From his family of origin, M has struggled with not demanding respect and fealty from me and the kids. I am with him by choice, and the kids have always demonstrated appropriate level of respect, which unfortunately fell far below what his family tended to demand. It has been a push-pull adaption through the years, because being a stepparent is not an easy or cushy role. It sometimes seems that we, as a blended family, have had to learn how to manage our expectations in a more meaningful and practical manner, but I know that it is true of everyone, everywhere. To expect perfection is to be constantly disappointed, and to expect nothing is to become cynical and lose capacity for gratitude.

As the years have passed and we grow older I can feel the changes and adjustments in our family life. The kids are now adults, with independent lives. Now more than ever, managing our expectations for our relationships seems even more important. I always hope that the stepmonster will not live up to her private nickname, yet I am never surprised when she says or does something deliberately provocative and hurtful toward my kids. It infuriates me, every time. If it were shaded more truthfully or with more balance I would be far more rational about it. Because it is expressed to show the worst sides of my kids without any context makes want to slap her.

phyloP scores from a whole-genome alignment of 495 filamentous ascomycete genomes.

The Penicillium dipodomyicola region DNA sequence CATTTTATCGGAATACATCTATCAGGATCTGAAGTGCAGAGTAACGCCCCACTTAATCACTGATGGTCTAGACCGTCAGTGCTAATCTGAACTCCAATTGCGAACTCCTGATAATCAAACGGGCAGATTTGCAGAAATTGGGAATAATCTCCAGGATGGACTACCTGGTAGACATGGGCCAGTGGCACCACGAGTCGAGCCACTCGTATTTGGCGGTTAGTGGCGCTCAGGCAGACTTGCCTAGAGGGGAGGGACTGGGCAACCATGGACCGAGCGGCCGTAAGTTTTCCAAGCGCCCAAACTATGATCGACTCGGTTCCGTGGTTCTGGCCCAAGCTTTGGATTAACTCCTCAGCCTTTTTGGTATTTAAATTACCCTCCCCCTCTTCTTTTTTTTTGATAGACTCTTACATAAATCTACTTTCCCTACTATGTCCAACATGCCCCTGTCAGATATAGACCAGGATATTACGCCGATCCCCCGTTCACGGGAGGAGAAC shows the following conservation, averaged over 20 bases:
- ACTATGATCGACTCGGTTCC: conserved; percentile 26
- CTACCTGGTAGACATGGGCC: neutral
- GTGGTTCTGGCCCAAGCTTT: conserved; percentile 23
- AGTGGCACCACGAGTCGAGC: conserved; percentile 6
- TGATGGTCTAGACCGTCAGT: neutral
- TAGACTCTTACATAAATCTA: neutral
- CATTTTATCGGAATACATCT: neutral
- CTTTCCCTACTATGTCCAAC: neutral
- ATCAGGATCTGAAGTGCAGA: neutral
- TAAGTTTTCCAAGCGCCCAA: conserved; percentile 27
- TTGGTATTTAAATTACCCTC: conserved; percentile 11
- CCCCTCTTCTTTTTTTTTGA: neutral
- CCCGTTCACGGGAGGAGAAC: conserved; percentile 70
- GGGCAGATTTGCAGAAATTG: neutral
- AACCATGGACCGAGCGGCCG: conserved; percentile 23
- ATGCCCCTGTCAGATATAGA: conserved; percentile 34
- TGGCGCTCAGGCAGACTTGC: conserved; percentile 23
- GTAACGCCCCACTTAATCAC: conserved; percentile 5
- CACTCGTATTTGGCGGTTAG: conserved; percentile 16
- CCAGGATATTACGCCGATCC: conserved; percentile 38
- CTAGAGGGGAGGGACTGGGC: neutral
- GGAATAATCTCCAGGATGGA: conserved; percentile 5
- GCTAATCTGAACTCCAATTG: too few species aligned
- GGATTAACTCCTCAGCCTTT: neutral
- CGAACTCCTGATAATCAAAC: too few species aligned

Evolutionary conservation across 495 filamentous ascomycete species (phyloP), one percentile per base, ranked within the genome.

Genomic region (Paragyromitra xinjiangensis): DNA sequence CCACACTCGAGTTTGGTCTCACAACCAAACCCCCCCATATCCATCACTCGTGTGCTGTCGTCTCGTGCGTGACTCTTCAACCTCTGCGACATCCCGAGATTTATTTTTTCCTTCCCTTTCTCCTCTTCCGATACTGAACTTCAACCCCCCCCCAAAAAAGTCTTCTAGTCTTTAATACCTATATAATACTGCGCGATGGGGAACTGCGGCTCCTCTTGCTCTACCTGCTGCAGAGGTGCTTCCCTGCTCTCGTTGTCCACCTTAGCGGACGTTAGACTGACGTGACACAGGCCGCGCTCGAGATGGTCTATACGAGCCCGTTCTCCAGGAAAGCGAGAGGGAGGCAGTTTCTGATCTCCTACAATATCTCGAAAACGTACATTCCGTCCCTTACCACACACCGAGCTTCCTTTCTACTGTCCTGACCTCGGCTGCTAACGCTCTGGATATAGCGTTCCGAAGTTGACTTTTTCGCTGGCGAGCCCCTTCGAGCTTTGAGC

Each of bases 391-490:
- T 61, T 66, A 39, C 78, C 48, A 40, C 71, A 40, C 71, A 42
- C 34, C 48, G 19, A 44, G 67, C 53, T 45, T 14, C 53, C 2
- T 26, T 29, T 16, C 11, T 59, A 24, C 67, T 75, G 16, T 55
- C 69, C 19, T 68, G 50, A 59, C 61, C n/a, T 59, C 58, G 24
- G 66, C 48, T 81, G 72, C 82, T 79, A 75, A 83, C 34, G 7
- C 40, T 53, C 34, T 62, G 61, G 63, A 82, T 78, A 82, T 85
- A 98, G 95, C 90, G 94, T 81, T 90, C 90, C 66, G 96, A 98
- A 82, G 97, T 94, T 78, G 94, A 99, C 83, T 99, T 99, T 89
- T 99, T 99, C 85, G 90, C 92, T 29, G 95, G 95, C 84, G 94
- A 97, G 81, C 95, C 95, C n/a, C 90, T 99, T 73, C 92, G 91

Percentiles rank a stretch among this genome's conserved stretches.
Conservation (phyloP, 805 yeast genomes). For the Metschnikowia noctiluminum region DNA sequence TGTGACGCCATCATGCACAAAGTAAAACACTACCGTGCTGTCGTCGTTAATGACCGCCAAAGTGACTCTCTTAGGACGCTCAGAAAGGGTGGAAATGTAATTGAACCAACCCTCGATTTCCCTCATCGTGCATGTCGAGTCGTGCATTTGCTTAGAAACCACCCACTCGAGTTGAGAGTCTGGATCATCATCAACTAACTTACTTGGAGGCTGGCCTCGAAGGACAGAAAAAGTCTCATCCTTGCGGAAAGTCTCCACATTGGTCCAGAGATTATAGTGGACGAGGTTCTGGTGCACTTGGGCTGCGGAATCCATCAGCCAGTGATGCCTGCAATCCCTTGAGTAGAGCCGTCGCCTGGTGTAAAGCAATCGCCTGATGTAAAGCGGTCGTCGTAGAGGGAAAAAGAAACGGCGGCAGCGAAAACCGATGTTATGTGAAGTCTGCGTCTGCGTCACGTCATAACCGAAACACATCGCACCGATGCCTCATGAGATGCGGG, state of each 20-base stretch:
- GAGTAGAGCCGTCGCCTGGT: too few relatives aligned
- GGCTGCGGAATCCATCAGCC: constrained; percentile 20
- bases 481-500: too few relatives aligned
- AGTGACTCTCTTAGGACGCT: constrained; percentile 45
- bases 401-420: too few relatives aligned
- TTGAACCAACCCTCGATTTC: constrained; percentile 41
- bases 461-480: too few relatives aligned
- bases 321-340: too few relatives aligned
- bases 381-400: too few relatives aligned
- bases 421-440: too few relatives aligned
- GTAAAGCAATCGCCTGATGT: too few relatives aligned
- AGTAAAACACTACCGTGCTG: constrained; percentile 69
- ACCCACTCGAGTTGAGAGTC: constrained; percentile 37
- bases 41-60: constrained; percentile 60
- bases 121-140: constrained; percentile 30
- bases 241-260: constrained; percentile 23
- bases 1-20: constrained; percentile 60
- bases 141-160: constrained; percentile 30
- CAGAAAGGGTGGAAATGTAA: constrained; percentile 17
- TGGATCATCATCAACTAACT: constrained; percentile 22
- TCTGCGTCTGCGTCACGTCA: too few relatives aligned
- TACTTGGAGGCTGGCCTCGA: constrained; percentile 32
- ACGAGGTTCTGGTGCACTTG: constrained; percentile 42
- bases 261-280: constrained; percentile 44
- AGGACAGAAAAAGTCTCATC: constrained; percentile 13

Thankfully I cannot think of a single occasion where I will have to see her again and have to restrain myself.